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Reigning Olympic sprint champion from Virginia who emerged as a star at the 2008 Summer Games faces a two-year competition ban after testing positive for an anabolic steroid he said he consumed unknowingly in an over-the-counter male enhancement product.

LaShawn Merritt, 23, the 400-meter Olympic gold medal winner in Beijing, on Thursday said he was "deeply sorry" for using a product for "personal reasons" that caused him to flunk three drug tests since last October.

Merritt's heavy-hearted admission earned him an immediate rebuke from Doug Logan, chief executive of USA Track and Field, who has overseen the sport in the United States as it has sought to distance itself from a spate of steroid scandals in the early 2000s. In a scathing statement, Logan said Merritt had brought "shame to himself and his teammates" and become "the object of jokes."

Merritt grew up in Portsmouth, Va., and resides in Suffolk. He electrified the sport with his dominant victory over the favored Jeremy Wariner in the final of the 400 at the Summer Games two summers ago. He also won the 2009 world title in the event.

Merritt announced Thursday that he was withdrawing from competition pending the outcome of the case. Merritt's attorney, Howard Jacobs, said his client tested positive for DHEA (dehydroepiandrosterone), a steroid that can be legally sold as a dietary supplement in the United States but which has long been banned in Olympic sports.

"To know that I've tested positive as a result of product that I used for personal reasons is extremely difficult to wrap my hands around," Merritt said in a statement released by Jacobs. "I hope my sponsors, family, friends and the sport itself will forgive me for making such a foolish, immature and egotistical mistake. Any penalty that I may receive for my action will not overshadow the embarrassment and humiliation that I feel inside."

Merritt also urged other athletes to be cautious and "read the fine print" because "if it could happen to me, it could happen to you." Jacobs said he would argue that Merritt's case involved "exceptional circumstances" that would show that he did not demonstrate significant fault or negligence and deserves a reduction in the standard two-year ban.

Merritt had been taking the supplement ExtenZe, according to a source with knowledge of the case who did not wish to publicly name the product. The label of ExtenZe, which claims to be a "sexual enhancement supplement," mentions DHEA and another steroid called pregnenolone as primary ingredients.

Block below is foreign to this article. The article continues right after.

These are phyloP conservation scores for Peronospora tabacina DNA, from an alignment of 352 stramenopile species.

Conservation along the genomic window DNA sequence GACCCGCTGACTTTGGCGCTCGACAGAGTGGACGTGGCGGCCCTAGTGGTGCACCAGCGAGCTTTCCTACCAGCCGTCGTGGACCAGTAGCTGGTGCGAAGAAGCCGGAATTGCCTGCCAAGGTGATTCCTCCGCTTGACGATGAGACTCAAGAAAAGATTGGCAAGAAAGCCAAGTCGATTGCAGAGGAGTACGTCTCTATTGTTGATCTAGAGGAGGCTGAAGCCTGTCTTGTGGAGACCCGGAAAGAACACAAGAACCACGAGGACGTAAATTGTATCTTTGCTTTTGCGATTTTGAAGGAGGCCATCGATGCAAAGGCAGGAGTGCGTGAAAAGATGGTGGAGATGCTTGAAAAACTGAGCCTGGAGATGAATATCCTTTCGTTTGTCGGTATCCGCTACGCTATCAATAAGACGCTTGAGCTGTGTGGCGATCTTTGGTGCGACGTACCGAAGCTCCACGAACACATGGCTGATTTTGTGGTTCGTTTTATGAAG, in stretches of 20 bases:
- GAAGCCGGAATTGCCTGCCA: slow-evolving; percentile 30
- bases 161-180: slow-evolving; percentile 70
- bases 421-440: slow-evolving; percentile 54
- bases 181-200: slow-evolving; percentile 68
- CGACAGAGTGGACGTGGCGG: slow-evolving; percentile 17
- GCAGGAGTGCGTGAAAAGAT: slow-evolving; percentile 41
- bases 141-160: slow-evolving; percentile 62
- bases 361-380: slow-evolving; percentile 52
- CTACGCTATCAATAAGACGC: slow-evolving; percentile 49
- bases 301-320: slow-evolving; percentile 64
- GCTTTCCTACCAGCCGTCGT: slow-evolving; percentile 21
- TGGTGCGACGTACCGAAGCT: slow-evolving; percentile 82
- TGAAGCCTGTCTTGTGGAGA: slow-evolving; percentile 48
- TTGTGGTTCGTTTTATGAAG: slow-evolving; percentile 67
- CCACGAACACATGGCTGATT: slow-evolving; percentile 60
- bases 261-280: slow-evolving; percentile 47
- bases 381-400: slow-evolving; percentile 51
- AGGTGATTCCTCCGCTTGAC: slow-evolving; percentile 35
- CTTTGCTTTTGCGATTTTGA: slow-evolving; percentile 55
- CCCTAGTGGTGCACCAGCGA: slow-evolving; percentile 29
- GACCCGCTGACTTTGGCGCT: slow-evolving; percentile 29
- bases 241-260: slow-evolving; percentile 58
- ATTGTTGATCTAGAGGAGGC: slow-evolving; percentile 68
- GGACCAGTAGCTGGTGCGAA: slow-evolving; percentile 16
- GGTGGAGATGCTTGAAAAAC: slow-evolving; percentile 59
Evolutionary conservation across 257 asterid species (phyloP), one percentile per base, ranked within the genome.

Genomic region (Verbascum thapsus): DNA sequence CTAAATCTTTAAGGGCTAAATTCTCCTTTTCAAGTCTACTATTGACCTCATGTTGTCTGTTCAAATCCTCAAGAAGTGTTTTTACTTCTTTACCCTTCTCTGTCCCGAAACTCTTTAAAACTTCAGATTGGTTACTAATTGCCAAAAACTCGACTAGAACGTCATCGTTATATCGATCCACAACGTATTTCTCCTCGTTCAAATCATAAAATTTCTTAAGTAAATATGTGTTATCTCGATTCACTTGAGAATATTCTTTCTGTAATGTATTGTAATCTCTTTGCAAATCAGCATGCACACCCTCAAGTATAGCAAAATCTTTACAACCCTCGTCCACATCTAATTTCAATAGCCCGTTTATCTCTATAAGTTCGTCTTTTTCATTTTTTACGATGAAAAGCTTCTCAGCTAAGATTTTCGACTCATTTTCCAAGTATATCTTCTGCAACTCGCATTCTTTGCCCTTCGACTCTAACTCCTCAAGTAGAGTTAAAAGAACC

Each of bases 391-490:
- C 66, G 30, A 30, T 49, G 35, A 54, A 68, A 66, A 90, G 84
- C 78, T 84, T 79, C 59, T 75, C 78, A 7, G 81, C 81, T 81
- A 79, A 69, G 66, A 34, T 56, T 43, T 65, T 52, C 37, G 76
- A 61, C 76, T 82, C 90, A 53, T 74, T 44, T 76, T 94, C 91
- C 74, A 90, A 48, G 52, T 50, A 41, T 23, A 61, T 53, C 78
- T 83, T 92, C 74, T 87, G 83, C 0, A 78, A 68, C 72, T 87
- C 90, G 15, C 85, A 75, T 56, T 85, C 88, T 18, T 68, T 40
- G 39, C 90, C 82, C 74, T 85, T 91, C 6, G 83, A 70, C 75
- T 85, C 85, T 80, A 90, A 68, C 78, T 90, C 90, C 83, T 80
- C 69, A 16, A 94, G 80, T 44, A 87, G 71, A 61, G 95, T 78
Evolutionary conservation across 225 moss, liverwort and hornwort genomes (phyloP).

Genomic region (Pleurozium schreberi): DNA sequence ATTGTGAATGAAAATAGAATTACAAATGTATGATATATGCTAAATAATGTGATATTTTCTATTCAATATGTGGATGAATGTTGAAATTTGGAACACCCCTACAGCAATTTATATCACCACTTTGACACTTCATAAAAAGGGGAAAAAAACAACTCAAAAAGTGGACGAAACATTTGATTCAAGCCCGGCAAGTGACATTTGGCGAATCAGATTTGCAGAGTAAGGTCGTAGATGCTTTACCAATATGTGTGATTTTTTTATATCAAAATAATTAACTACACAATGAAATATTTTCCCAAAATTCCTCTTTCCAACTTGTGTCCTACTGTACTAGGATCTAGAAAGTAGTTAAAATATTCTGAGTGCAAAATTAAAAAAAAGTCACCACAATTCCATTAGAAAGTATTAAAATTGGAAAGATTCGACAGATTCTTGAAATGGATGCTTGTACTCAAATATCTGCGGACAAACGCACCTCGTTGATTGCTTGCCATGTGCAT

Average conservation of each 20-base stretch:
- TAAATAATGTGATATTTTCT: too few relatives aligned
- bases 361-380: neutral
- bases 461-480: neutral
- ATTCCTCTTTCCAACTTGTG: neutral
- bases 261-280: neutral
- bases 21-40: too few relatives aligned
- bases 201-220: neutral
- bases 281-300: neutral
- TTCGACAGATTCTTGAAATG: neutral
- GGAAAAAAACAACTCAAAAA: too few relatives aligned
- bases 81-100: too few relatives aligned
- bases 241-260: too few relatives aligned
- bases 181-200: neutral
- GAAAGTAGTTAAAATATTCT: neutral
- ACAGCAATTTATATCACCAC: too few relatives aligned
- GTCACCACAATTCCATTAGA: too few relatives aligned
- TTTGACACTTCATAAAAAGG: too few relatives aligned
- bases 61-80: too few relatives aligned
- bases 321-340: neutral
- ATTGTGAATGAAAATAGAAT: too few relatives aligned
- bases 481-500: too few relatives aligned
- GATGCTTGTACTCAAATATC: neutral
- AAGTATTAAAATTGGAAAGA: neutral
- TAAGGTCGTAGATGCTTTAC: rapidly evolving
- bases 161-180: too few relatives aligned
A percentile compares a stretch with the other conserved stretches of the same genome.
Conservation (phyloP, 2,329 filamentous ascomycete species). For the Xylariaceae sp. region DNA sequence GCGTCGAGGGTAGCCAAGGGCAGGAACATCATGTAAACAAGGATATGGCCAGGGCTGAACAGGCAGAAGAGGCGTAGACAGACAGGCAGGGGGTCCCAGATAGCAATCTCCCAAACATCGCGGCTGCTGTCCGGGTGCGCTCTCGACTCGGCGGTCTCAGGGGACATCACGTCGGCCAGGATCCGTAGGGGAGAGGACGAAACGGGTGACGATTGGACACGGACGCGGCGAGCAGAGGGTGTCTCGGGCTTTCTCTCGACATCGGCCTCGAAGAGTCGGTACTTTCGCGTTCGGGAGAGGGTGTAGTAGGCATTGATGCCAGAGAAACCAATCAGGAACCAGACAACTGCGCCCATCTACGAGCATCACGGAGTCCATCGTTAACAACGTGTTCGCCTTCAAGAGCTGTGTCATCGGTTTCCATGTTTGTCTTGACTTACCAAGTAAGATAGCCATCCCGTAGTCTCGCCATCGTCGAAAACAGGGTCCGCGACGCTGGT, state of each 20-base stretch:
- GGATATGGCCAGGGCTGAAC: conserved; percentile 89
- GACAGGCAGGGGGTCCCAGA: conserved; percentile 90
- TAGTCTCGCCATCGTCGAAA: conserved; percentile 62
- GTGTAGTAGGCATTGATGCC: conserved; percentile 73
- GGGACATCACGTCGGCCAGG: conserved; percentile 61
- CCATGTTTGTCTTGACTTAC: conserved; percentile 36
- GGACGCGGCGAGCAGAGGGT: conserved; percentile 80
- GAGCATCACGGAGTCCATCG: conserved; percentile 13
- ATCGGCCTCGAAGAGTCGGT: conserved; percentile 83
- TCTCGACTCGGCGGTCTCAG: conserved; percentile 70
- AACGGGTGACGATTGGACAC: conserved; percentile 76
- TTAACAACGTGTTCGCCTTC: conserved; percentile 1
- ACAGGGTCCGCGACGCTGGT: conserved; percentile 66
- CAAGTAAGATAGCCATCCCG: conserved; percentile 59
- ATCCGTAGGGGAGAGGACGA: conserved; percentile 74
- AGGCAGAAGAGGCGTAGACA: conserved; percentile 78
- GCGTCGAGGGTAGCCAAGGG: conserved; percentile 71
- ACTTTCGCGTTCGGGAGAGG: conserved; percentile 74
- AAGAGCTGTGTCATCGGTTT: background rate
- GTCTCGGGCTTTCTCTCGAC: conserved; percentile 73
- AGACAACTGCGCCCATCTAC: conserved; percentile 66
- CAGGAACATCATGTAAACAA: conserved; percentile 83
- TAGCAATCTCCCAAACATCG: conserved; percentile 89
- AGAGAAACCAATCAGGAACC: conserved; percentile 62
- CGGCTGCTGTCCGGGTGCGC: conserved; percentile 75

Recent history suggests Merritt will be hard-pressed to win his case as anti-doping rules have made it plain for years that athletes are responsible for what they ingest, particularly in cases in which they consume supplements that indicate on their labels that they contain banned substances.

"For Mr. Merritt to claim inadvertent use of a banned substance due to the ingestion of over-the-counter supplements brings shame to himself and his teammates," Logan said. "Thanks to his selfish actions, he has done damage to our efforts to fight the plague of performance-enhancing drugs in our sport."

Travis Tygart, chief executive of the U.S. Anti-Doping Agency, confirmed Merritt tested positive and accepted a provisional suspension, but identified the substance that caused the positive test only as "testosterone or one of its precursors."

In an e-mail, Jacobs wrote that "the totality of the results make it clear to those with a sufficient scientific knowledge . . . that it was caused by DHEA consumption."

The use of testosterone and some precursors is considered extremely effective in building speed and strength, but DHEA is not considered a useful performance-enhancing product.

Merritt tested positive in out-of-competition tests in October, December and January, and learned of the results in March. His statement claimed the use of the over-the-counter product was "completely unrelated to athletics, and occurred at a time that he was neither seriously training nor competing."

His case likely will take several months to resolve.

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